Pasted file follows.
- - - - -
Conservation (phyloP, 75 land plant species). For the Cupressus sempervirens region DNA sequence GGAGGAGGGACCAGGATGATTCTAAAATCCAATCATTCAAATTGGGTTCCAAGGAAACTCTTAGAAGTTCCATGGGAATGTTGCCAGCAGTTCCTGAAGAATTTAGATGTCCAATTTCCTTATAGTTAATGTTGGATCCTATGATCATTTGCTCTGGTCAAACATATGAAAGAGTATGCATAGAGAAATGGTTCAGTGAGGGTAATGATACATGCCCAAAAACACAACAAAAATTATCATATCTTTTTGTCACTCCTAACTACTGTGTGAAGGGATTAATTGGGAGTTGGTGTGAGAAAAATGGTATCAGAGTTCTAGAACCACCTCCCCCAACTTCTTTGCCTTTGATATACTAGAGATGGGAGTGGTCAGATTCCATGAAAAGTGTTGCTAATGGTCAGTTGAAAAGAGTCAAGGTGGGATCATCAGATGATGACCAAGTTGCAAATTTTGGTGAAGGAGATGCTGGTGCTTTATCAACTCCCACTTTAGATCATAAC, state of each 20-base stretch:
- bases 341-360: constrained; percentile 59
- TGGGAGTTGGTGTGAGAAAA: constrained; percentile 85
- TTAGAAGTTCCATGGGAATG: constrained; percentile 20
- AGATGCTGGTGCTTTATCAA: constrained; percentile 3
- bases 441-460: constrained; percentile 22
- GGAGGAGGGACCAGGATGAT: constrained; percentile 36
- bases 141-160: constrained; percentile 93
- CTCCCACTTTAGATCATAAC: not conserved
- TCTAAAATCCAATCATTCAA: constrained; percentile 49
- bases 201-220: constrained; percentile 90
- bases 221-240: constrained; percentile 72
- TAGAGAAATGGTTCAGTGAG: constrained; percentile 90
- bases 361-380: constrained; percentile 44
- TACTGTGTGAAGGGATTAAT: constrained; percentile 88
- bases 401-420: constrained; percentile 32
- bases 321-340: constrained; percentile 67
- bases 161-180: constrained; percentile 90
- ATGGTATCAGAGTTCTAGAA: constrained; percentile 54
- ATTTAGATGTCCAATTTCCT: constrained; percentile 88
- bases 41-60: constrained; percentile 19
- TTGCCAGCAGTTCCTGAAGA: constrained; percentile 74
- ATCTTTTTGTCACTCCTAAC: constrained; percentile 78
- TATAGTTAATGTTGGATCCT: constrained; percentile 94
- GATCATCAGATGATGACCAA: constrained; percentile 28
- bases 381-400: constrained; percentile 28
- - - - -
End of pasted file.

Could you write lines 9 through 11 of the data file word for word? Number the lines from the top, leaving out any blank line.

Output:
- CTCCCACTTTAGATCATAAC: not conserved
- TCTAAAATCCAATCATTCAA: constrained; percentile 49
- bases 201-220: constrained; percentile 90